The evolution of galaxies is fundamentally connected to the evolution of their central black holes. The large-scale environment of the host galaxy's gas reservoir, star formation rate, and merger history affect the rate at which stars and gas can be accreted onto the central supermassive black hole. In response, accretion energy can regulate and ultimately drive the end of star formation in these host galaxies. The accretion of individual stars by supermassive black holes can be observed through tidal disruption events (TDEs). A disproportionate number of TDEs are found in post-starburst galaxies, suggesting a new connection between the pc-scale dynamics of a galaxy and it’s star formation history on much larger scales. I will present recent work on what the cause of the TDE rate enhancement during this phase may be. Post-starburst galaxies are also the sites of possible black hole accretion feedback, as the depletion of their molecular gas reservoirs are delayed into this phase. I will present observations of the molecular gas state of post-starburst galaxies and discuss the implications for the processes which end star formation.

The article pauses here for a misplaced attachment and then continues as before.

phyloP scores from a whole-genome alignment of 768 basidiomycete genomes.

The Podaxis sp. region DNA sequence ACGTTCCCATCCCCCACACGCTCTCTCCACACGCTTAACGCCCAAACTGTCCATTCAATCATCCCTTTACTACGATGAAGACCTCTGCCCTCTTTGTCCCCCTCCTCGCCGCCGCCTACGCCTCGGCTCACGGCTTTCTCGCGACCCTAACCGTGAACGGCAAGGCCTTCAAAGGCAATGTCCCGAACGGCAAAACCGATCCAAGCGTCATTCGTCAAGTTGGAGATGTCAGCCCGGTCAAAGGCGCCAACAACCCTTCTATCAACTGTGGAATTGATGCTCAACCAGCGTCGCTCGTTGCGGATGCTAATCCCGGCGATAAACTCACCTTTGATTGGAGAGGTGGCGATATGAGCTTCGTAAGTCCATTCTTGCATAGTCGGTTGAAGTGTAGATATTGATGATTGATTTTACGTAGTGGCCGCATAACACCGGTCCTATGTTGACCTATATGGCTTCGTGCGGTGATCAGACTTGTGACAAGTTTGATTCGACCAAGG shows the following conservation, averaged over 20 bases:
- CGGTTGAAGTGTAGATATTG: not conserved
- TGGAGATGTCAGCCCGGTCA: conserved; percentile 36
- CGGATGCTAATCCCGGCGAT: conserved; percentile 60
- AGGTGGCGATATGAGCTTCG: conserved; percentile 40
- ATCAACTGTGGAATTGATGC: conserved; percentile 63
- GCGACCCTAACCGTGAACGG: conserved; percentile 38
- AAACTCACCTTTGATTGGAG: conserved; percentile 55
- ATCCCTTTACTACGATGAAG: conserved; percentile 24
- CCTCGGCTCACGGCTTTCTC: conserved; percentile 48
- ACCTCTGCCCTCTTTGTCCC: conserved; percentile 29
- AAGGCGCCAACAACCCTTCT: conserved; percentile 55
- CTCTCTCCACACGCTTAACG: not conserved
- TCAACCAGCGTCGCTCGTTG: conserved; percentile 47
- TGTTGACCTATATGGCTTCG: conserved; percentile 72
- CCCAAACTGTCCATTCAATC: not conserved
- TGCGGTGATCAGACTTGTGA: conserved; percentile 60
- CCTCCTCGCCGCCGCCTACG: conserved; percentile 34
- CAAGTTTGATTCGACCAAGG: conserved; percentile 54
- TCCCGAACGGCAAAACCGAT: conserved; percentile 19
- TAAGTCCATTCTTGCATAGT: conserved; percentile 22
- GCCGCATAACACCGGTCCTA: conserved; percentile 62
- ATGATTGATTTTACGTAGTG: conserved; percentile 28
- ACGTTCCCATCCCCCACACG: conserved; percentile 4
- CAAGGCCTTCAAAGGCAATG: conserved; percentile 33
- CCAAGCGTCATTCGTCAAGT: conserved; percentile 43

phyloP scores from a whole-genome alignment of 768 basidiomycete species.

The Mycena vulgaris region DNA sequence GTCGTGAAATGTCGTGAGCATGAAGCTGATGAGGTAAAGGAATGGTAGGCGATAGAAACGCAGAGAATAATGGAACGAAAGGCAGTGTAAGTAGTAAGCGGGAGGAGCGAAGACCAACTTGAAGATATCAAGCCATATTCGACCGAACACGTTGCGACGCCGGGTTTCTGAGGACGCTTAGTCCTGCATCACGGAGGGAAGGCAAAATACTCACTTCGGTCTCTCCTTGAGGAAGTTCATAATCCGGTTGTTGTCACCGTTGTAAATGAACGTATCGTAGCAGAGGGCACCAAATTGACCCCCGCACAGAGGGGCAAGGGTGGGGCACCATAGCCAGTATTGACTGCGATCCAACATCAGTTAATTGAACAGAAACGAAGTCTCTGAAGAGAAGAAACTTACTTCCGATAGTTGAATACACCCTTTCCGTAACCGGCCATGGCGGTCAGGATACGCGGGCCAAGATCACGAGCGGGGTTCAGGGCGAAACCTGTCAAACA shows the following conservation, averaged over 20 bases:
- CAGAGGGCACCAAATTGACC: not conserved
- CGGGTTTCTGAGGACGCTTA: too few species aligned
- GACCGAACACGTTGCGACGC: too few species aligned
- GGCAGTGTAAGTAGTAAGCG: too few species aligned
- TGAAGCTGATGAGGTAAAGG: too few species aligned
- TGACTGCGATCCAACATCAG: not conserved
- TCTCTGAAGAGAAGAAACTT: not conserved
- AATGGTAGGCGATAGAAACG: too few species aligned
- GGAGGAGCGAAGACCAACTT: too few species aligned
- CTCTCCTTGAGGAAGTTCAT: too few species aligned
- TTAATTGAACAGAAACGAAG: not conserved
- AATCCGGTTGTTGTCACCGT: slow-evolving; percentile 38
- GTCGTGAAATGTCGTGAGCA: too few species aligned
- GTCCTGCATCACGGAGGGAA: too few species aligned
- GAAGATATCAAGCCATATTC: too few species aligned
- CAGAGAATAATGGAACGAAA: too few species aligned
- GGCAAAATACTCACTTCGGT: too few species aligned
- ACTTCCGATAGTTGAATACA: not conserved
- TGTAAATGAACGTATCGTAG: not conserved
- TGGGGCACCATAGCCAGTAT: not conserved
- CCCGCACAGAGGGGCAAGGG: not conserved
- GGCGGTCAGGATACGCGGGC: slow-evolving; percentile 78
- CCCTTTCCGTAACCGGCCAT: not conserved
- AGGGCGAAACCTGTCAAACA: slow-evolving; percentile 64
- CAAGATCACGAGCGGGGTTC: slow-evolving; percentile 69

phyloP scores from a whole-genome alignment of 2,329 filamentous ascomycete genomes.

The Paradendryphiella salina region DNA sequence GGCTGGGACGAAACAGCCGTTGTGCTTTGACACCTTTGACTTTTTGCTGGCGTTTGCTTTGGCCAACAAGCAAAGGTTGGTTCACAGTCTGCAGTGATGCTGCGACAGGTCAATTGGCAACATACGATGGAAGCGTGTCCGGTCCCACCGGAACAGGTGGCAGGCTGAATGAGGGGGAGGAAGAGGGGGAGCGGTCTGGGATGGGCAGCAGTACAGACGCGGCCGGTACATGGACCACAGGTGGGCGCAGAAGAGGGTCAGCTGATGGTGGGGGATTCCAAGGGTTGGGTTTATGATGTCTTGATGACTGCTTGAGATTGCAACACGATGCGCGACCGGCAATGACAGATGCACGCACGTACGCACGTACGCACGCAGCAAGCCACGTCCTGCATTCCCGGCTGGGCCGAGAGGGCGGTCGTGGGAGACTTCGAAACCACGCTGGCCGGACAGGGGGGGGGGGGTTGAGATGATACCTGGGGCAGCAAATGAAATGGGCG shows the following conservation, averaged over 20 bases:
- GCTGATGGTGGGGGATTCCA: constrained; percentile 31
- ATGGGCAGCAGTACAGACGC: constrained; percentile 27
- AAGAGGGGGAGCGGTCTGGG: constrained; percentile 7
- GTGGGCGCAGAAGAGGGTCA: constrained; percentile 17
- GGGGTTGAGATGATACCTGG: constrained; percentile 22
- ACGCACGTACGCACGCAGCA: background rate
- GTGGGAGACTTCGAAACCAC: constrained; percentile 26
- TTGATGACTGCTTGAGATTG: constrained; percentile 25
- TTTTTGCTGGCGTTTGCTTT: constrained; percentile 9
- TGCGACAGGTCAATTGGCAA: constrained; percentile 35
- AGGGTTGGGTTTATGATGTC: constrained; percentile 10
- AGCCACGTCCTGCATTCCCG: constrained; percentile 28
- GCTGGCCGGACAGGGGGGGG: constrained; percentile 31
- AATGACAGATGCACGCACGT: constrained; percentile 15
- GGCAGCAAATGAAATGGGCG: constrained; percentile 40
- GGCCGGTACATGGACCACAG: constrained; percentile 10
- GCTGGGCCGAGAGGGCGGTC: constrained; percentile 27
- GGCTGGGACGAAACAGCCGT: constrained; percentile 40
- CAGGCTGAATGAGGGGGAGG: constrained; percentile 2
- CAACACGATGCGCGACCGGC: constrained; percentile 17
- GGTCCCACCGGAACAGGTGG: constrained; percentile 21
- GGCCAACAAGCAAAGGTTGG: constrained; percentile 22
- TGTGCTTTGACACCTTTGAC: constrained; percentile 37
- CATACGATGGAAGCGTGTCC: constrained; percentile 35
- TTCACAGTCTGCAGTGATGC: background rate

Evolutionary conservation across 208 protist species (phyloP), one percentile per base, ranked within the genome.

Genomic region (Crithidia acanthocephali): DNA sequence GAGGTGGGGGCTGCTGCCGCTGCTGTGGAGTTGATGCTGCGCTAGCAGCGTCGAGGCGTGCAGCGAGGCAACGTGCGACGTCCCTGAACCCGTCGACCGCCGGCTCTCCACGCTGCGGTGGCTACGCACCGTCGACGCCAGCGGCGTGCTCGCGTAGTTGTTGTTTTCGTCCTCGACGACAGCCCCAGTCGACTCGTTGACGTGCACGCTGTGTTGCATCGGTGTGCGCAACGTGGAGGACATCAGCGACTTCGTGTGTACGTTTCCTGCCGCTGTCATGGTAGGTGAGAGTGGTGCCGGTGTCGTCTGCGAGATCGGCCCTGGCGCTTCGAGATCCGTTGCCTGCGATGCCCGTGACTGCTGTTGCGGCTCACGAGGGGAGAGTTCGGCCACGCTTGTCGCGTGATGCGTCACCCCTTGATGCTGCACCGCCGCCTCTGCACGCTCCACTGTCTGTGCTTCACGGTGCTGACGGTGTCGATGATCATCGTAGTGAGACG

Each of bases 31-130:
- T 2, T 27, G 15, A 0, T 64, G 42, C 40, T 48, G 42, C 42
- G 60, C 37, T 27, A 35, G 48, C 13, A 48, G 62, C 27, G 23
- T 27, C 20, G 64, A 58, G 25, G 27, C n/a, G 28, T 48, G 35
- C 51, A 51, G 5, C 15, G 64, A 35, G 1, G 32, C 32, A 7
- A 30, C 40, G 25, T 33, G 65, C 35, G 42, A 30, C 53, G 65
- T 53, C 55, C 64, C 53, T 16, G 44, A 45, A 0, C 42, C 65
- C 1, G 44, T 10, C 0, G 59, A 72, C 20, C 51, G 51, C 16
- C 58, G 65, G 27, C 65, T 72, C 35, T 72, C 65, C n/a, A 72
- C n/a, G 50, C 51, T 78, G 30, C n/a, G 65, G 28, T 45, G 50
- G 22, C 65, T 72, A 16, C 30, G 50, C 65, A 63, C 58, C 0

Zoom link: https://carnegiescience.zoom.us/j/9897960244